Real Estate Law in Ohio
Beavercreek's real estate industry is governed by a huge body of laws. This is because almost any real estate transaction invokes laws concerning civil rights, consumer protection, land use, and contracts.
The huge volume of laws governing real estate in Beavercreek might seem overwhelming to the uninitiated. Indeed, they can get very complicated, especially when issues about title defects or construction disputes are involved.
Therefore, it's always good to have at least some knowledge of Beavercreek's real estate law.
Having at least some knowledge of real estate law will be to your advantage in virtually any real estate transaction. Knowing the law can give you a bargaining advantage and prevent you from being saddled with obligations that you don't have to assume.
Common Real Estate Law Issues in Beavercreek
Financing: The majority of people in Beavercreek can't afford to make a major real estate purchase by paying the entire purchase price up front. Most individuals and small businesses, therefore, use a mortgage to make real estate purchases. A mortgage is a loan given for the purpose of buying a piece of property, with the bank obtaining a security interest in that property until the loan and interest are paid off.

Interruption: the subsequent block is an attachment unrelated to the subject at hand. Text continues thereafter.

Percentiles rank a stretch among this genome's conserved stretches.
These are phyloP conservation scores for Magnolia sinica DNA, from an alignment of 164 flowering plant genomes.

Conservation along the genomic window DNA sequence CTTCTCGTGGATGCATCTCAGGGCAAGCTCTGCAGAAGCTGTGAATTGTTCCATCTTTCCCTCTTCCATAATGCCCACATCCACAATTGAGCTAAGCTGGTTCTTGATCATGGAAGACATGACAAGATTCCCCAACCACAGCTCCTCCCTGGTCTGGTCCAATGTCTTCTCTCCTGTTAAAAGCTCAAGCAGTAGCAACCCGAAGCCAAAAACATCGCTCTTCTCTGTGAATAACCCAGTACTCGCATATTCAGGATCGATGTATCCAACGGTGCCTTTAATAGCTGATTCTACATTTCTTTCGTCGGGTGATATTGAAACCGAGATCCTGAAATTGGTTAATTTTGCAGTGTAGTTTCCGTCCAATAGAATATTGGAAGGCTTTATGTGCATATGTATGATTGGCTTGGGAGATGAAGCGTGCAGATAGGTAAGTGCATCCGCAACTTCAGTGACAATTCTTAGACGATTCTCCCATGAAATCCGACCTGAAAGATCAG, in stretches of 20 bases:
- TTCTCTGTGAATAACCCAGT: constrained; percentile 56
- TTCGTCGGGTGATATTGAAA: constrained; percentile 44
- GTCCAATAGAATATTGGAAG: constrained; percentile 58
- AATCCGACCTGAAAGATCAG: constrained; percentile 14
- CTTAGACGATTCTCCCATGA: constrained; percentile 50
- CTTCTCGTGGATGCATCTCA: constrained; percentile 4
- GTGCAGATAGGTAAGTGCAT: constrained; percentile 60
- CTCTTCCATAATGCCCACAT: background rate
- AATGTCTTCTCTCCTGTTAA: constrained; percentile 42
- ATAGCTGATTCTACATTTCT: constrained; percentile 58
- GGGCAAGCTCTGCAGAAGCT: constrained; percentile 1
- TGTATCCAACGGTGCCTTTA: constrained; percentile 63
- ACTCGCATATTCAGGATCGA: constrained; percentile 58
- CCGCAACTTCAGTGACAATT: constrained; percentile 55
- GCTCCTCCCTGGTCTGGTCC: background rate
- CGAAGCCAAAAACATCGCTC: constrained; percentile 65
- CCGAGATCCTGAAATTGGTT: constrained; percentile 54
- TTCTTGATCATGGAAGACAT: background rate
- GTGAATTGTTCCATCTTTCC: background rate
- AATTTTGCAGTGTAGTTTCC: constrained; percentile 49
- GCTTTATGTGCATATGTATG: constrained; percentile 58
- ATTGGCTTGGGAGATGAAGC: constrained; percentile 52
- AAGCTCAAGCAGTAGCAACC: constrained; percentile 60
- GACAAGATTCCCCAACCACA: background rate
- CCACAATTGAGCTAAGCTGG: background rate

Zoning: Zoning laws establish rules saying what kinds of buildings are authorized in various areas of a city or town. These rules serve a variety of purposes. For example, they normally protect residents by making it illegal for industrial facilities to be built in residential areas. This also protects industries, allowing them to do their business without being bothered by constant complaints and lawsuits from their residential neighbors.
Duty of Disclosure: Sellers of homes are bound by a legal duty to disclose defects in the home to prospective buyers, before they buy the house. Any defect which the seller knows (or reasonably should know) about, and which cannot be discovered by the buyer through an normal inspection, must be disclosed to the buyer.
Implied Warranties: In Beavercreek, every residential rental agreement carries with it a warranty of habitability, in which the landlord implicitly promises that the unit is fit for human habitation. This applies whether or not such a warranty is stated in the lease agreement, and it still applies even if the landlord tries to disclaim any such warranty. There are many conditions that might make an unit uninhabitable. A few examples are a lack of electricity, no running water, or no heating.
Can a Beavercreek Real Estate Lawyer Help?
These issues, along with many others, can sometimes be fairly convoluted. Therefore, you should never hesitate to consult with a Beavercreek real estate attorney if you have any questions.